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Global air traffic increased by 67% in January

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The International Air Transport Association (IATA) has reported that in January 2023, global air traffic, measured in revenue passenger kilometers (RPK), increased by 67% when compared to January 2022, and is now at 84.2% of January 2019 levels.

Domestic traffic in January 2023 rose 32.7% compared to the the same month last year, helped by the lifting of the zero-COVID policy in China. Total January 2023 domestic traffic was at 97.4% of the January 2019 level.

International traffic climbed 104% versus January 2022 with all markets recording strong growth, led by carriers in the Asia-Pacific region. International RPKs reached 77% of January 2019 levels.

“Air travel demand is off to a very healthy start in 2023. The rapid removal of COVID-19 restrictions for Chinese domestic and international travel bodes well for the continued strong industry recovery from the pandemic throughout the year. And, importantly, we have not seen the many economic and geopolitical uncertainties of the day dampening demand for travel,” said Willie Walsh, IATA’s director-general.

Asia-Pacific airlines posted a 376.3% increase in January traffic compared to January 2022, by far the strongest year-on-year rate among the regions, but off a very low base when much of the region was still closed to travel. Capacity rose 167.1% and the load factor increased 36.6 percentage points to 83.3%, the highest among the regions.

European carriers saw a 60.6% traffic rise versus January 2022. Capacity increased 30.1%, and load factor rose 14.2 percentage points to 75%.

Middle Eastern airlines’ January traffic rose 97.7% compared to January 2022, while capacity increased 45.9% and load factor climbed 20.8 percentage points to 79.2%.

North American carriers reported an 82.4% traffic increase in January with capacity jumping 37.3%, and load factor climbing 19.7 percentage points to 79.6%.

Latin American airlines enjoyed a 46.8% traffic increase compared to the same month in 2022. January capacity climbed 34.3% and the load factor rose 7.1 percentage points to 82.7%, the second highest among the regions.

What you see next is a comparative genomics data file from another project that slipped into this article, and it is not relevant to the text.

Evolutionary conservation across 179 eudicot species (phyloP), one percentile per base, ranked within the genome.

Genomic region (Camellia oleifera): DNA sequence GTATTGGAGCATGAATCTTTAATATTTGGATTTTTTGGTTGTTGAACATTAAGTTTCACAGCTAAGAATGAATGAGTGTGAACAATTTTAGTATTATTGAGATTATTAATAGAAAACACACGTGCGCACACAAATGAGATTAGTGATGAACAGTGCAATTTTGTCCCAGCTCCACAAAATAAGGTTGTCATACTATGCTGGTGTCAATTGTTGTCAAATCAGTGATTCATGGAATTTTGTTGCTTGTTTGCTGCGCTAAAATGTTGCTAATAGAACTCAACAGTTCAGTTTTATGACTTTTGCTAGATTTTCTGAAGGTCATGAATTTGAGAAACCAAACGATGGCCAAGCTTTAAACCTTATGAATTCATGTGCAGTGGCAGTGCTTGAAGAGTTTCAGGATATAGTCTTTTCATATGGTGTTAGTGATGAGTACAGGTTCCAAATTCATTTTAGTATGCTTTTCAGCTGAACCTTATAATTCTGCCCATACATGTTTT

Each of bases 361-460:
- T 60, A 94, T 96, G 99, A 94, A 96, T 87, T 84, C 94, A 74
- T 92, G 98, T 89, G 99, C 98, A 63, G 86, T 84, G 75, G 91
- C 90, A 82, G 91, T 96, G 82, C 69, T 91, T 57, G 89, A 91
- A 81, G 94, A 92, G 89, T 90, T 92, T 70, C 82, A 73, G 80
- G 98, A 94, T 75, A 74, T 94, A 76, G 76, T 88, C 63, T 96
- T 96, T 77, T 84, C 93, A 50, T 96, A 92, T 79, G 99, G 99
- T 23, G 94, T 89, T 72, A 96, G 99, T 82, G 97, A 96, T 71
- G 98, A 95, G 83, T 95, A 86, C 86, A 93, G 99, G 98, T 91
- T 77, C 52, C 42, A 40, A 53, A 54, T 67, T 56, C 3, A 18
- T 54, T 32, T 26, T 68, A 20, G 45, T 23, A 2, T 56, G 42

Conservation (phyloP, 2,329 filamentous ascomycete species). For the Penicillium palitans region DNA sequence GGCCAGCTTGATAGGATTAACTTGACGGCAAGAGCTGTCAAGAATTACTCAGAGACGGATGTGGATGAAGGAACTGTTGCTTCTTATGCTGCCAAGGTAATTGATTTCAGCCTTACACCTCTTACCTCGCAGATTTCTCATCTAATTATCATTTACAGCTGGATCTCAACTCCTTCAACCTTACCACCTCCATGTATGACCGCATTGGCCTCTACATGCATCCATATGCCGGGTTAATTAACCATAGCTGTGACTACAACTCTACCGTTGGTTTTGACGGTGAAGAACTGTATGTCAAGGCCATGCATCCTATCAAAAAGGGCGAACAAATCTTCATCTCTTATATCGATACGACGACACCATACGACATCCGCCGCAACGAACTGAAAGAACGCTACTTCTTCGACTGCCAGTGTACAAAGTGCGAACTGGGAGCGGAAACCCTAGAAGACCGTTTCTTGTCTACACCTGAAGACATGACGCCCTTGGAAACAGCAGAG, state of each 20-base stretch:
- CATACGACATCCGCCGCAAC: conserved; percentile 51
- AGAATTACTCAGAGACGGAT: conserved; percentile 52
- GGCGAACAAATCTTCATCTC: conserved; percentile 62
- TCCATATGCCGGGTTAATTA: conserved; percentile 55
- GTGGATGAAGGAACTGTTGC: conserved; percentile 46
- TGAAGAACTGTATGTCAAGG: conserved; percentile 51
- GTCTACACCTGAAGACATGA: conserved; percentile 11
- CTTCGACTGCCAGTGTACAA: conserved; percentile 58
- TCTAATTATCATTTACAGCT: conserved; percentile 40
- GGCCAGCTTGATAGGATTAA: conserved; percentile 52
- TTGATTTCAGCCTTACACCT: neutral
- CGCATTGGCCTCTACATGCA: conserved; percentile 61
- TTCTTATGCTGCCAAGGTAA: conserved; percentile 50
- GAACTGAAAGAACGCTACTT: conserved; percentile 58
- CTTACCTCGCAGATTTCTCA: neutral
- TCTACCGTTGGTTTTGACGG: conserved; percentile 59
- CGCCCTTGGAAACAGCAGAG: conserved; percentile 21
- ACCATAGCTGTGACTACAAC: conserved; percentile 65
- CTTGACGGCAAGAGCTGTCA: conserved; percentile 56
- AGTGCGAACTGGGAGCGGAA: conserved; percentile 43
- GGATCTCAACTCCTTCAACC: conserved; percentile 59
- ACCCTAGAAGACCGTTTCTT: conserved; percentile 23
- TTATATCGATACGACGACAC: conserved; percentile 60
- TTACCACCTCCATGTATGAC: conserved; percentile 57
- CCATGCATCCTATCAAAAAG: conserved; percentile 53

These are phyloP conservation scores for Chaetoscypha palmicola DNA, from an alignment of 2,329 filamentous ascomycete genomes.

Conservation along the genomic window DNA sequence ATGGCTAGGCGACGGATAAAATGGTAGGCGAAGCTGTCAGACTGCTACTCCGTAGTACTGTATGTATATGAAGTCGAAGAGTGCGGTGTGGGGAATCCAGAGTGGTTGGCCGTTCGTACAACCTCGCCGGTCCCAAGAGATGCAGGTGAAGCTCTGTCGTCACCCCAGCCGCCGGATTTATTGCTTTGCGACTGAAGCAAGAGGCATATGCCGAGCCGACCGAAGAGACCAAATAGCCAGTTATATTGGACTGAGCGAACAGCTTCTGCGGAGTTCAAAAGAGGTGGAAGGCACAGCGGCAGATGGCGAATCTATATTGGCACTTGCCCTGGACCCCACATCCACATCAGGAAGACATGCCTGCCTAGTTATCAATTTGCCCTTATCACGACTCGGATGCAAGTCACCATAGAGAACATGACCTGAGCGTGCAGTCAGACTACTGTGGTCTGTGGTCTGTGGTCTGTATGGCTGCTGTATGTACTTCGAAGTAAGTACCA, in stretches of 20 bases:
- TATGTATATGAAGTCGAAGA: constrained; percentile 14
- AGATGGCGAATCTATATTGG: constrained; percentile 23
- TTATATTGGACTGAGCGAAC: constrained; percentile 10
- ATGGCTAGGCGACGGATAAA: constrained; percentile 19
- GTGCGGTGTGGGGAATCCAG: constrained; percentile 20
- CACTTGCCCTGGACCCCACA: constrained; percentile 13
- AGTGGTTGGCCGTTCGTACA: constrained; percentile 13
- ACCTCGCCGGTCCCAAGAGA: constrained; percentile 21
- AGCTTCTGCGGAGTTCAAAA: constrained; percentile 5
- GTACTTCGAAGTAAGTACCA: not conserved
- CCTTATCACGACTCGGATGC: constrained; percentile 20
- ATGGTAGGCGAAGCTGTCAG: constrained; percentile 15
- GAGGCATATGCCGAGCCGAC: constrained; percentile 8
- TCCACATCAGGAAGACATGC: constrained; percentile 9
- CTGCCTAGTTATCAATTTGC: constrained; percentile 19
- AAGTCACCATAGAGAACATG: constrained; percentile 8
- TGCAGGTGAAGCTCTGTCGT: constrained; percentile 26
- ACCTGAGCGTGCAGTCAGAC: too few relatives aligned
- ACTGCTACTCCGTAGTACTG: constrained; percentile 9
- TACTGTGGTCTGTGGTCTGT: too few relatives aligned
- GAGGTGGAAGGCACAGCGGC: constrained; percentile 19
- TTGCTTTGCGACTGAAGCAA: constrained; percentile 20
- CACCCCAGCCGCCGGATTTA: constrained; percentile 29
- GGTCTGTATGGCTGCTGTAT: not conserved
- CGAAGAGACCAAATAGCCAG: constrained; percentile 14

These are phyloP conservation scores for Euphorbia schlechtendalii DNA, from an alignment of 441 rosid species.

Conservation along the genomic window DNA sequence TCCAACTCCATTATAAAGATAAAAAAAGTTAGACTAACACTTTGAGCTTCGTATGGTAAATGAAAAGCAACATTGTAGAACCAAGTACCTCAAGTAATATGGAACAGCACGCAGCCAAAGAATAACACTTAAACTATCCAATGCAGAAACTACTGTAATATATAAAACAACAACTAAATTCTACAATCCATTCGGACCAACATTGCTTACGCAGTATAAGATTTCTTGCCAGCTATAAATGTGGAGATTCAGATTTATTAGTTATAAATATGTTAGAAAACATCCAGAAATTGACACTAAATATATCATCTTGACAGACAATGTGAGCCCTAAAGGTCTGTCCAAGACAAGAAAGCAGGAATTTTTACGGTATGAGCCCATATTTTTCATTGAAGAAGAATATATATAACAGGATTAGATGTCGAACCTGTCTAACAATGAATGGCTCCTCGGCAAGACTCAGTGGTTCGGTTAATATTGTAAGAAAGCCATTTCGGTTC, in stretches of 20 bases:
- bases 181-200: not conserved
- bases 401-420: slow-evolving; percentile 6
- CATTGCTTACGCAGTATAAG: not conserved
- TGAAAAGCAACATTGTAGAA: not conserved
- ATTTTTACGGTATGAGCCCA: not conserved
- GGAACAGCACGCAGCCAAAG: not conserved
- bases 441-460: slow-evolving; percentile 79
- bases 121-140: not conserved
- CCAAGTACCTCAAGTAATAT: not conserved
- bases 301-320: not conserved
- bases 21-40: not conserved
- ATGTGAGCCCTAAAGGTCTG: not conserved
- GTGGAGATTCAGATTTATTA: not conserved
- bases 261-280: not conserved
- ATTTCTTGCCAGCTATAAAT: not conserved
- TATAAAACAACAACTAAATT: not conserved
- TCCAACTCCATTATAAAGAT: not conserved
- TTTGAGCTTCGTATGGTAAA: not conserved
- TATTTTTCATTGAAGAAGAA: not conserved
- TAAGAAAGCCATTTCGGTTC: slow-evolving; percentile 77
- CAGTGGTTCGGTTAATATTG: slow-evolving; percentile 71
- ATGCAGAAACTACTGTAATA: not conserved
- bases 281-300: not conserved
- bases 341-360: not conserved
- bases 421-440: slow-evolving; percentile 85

African airlines’ traffic rose 124.8% in January 2023, capacity was up 82.5% and the load factor climbed 13.9 percentage points to 73.7%, the lowest among regions.

Domestic Passenger Markets

Australia’s domestic traffic rose 107.3% in January compared to the same month last year and now stands at 88.8% of pre-pandemic levels.

China’s domestic RPKs rose 37.2% in January, the first month-on-month annual increase since August 2022 and is now at 86.3% of January 2019 levels.

“With strong travel demand continuing through the traditionally slower winter season in the Northern Hemisphere, the stage is set for an even busier spring and summer. At a time when many are just beginning to enjoy their newly restored travel freedoms, it is especially disappointing to see the Dutch government making plans to limit their movements by unilaterally and unjustly reducing operations at Schiphol Airport,” said Walsh.

© Travel News Asia

©2024 GPlusMedia Inc.

7 Comments
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And when do we see tickets returning to normal rates?

1 ( +4 / -3 )

When supply outstrips demand.

Economics in action.

2 ( +3 / -1 )

Yeah, and ticket prices have skyrocketed 1000%.

-1 ( +2 / -3 )

Good for economies, bad for environment.

-4 ( +1 / -5 )

Air fares back to 2019 levels? Would need a MAJOR worldwide recession, like 2008 levels. As Nemo points out above, we are at 85% levels of travel, but the capacity has not returned quite yet. Route frequency has not returned and in many cases smaller aircraft are still being used.

Airlines won’t cut fares when people are filling the premium cabins in abundance. Economy class is becoming an expensive afterthought. Overpriced, bad product now. @purple, 1000% is a bit over the top. Economy has doubled, Biz 50-70%. Save your pennies and take your pick. Europe Japan fares the big jump with Russian airspace closed to Euro and JP airlines.

2 ( +3 / -1 )

Good for economies, bad for environment.

You knew it was coming.

No amount of death and misery is enough for the climate religion.

They are anti-human.

-4 ( +0 / -4 )

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